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Spice Girl: Cilantro

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By Lorette C. Luzajic

Cilantro is also known as coriander.

Got too much time on your hands? Hate cilantro? Then you, too, could join over 1,900 others at You can even order a hoodie making your loathing of this herb clear to any doubters.

As for me, I’m with Michael Jackson when he purred, "I’m a lover, not a fighter". It’s true that cilantro is an acquired taste, but then again, so are most of the best ingredients in life including wine, coffee, chili peppers and asparagus.

Few herbs inspire the love/hate camps more than cilantro (aka coriander outside of North America). Detractors find the sharp, astringent, soapy taste too bitter, but fans are addicted to these exact qualities. Mexican and Thai dishes use the herb liberally, and Indian and Portuguese cuisine is not complete without it. I find that cilantro adds distinctive, unusual flair to all kinds of dishes in my kitchen, but if you don’t like the flavour, there are plenty of reasons to add it to your diet anyways- this herb is extremely nutritious and healing. Its medicinal qualities are wide-ranging, including promoting urinary tract health, boosting the immune system, fighting allergies, aiding digestion, reducing gas and nausea, soothing inflammation, balancing blood sugar, fighting salmonella, alleviating arthritis symptoms, detoxifying the liver, and killing viruses and bacterial infections. In addition, the fresh herb is a good source of thiamin and zinc, Vitamins A, B6, C, E, and K, riboflavin, niacin, folate, pantothenic acid, calcium, iron, magnesium, phosphorus, potassium, copper and manganese.

Cilantro is unique in its ability to help eliminate toxic metals like mercury and aluminum from the body. It is so efficient and swift at chelating (or binding with)  metals that they can be found in the urine directly following ingestion! Many naturopathic doctors recommend chelation therapy even though it is time-consuming and introduces a chemical compound called ethylenediamine tetraacetic acid (EDTA) into the body to get rid of metals, because lead, arsenic, and mercury are highly poisonous and cause severe symptoms in metal-sensitive people.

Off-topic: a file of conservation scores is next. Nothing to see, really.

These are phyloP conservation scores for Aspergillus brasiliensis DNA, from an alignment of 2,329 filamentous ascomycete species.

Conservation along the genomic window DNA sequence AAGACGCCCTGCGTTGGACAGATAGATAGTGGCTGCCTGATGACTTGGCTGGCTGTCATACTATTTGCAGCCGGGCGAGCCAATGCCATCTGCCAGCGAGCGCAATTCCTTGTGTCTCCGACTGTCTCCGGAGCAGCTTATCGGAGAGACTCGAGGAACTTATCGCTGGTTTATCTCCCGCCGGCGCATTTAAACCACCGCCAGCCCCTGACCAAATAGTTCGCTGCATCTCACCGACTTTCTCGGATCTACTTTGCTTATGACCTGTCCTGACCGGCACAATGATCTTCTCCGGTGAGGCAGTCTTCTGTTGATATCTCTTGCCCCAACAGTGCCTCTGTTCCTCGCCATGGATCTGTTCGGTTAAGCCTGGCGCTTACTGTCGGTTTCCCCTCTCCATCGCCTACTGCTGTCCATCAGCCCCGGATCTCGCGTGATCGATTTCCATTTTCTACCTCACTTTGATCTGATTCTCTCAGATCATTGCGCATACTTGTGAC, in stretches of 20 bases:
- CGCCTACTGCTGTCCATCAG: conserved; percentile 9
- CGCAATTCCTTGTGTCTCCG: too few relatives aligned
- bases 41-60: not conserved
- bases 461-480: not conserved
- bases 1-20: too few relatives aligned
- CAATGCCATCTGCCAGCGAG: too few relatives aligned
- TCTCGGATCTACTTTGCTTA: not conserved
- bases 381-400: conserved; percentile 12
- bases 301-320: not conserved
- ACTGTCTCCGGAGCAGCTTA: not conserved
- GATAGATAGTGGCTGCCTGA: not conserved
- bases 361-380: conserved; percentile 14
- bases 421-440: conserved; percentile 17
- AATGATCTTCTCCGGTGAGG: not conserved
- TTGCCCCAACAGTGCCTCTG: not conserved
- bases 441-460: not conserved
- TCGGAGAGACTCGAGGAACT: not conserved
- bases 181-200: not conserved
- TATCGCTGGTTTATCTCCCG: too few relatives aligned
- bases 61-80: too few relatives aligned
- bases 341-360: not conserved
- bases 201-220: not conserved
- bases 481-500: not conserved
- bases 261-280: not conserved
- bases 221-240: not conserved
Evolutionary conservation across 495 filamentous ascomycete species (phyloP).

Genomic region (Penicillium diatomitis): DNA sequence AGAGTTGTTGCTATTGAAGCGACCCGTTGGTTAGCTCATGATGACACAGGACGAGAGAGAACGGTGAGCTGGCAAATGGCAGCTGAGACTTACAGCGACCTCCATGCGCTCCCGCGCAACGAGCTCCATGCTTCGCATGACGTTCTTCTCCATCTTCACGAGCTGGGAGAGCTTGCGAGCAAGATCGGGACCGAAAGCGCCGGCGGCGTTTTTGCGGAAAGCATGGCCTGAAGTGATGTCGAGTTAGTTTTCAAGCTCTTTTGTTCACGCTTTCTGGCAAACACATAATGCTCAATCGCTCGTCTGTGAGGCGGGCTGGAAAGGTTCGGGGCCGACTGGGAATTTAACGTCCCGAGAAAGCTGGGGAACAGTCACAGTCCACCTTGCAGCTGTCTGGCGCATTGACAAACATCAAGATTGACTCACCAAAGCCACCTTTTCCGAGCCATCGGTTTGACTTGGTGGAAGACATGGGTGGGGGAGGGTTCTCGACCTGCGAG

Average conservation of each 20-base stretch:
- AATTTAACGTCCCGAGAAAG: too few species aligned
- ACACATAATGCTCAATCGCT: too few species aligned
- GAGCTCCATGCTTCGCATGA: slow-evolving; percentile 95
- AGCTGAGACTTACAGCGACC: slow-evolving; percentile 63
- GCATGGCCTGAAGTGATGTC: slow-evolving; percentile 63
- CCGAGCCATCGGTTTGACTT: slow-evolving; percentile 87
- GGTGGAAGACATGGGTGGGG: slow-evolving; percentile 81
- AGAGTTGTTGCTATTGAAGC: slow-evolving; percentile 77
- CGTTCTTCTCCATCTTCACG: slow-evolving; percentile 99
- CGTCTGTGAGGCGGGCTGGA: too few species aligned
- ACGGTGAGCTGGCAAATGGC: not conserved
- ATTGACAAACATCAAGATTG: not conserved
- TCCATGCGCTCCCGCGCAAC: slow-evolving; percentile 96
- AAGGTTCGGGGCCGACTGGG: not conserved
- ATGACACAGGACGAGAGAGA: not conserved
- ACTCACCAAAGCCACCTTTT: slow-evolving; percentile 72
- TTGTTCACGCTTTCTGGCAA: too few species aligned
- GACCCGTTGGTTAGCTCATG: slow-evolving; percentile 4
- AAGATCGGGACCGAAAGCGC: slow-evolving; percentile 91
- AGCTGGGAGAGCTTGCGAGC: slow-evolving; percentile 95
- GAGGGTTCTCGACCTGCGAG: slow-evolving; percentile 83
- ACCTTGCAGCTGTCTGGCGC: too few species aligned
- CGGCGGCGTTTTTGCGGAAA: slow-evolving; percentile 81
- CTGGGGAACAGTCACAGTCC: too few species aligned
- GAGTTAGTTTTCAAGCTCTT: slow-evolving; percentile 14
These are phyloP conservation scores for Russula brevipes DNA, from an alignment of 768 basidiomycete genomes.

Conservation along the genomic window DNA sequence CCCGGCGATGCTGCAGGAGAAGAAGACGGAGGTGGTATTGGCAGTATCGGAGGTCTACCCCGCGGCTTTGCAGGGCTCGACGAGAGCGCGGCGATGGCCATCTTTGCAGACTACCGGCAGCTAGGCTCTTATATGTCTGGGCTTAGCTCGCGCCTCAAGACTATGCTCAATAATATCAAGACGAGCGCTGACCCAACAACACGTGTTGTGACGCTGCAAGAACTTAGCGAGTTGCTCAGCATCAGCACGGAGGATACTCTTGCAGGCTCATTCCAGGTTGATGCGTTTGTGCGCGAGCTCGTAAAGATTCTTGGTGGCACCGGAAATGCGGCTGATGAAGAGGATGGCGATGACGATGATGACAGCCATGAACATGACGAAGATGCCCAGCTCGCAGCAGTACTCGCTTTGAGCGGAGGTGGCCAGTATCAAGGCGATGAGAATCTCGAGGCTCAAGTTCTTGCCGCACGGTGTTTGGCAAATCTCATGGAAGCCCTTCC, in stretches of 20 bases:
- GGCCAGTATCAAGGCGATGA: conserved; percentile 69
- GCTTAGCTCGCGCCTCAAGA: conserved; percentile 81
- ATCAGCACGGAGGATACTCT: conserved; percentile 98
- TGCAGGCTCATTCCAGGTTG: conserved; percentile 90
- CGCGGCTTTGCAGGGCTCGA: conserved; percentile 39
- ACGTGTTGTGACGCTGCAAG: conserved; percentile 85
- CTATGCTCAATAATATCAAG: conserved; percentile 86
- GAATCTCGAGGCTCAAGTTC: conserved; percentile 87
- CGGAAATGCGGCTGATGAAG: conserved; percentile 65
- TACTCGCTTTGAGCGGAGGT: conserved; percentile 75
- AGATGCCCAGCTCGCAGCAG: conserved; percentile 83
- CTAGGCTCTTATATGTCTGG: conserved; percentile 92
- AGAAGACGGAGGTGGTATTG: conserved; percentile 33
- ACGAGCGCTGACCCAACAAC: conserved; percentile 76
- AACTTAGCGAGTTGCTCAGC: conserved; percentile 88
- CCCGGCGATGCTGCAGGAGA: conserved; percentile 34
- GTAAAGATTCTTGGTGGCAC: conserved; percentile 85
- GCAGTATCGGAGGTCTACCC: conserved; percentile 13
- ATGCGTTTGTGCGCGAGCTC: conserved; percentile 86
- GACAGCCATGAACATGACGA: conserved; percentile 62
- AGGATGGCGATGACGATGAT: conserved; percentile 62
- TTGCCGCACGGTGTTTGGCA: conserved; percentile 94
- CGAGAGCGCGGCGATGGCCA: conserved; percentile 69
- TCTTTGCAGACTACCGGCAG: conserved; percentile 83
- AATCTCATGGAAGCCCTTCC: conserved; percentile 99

Coriandrum sativum is a hearty annual with vibrant green, fan shaped leaves. It resembles flat-leaf parsley, and is sometimes called Chinese parsley. Asian cookery uses the root as well as the seeds, more commonly called coriander, and the leaves, called cilantro in North America. Keep in mind that the seeds and leaves are two different ingredients. Seeds can be powdered and added to dishes to help marry flavours together. They have a warm, nutty taste with a hint of lemon. Do not interchange these ingredients when following a recipe! Also, do not use the flavourless dried cilantro, though this may be useful to those who don’t like the taste. The dried herb retains some of the health benefits, but does not pack the medicinal punch of fresh leaves. Most recipes call for cilantro to be added at the end of cooking because heat removes much of the flavour- this may be desirable if you are adjusting your taste buds to this tangy wonder herb. It’s also a good idea to freeze the herb rather than letting it go rotten- a fresh bunch keeps for a few days in your fridge and a few months in your freezer, retaining much, though not all of its flavour.

The best way to begin exploring this amazing plant is to head out for some Vietnamese, Thai and Mexican cuisine. Or impress your friends with a killer Mexican-style hors d’oeuvre that is easy and spectacular- melt a bit of butter and lemon juice with piles of chopped cilantro leaves and garlic, then grill shrimp in the mixture. Everyone will ask for the recipe!

Few dishes excite me as much as my recipe for Summer Soup. Its warm lemony chicken broth contrasts with a dollop of ice-cold but spicy hot cilantro salsa, and makes a perfect appetizer or light meal. Sautee two chopped leeks in butter with a pinch of cinnamon. Add about eight cups of chicken broth, juice from two lemons, salt and pepper and a beaten egg. Use a hand-blender on the mixture, but leave a few chunky leeks, then toss in a few egg noodles. In the blender, mix a cup of chopped cilantro, a tomato, half a red onion, lemon juice, a red and green chili, 2 tbsps olive oil, cumin, chili powder, and salt and pepper to taste. Refrigerate until cold. Spoon into piping hot soup with a bit of yogurt or sour cream just before serving.


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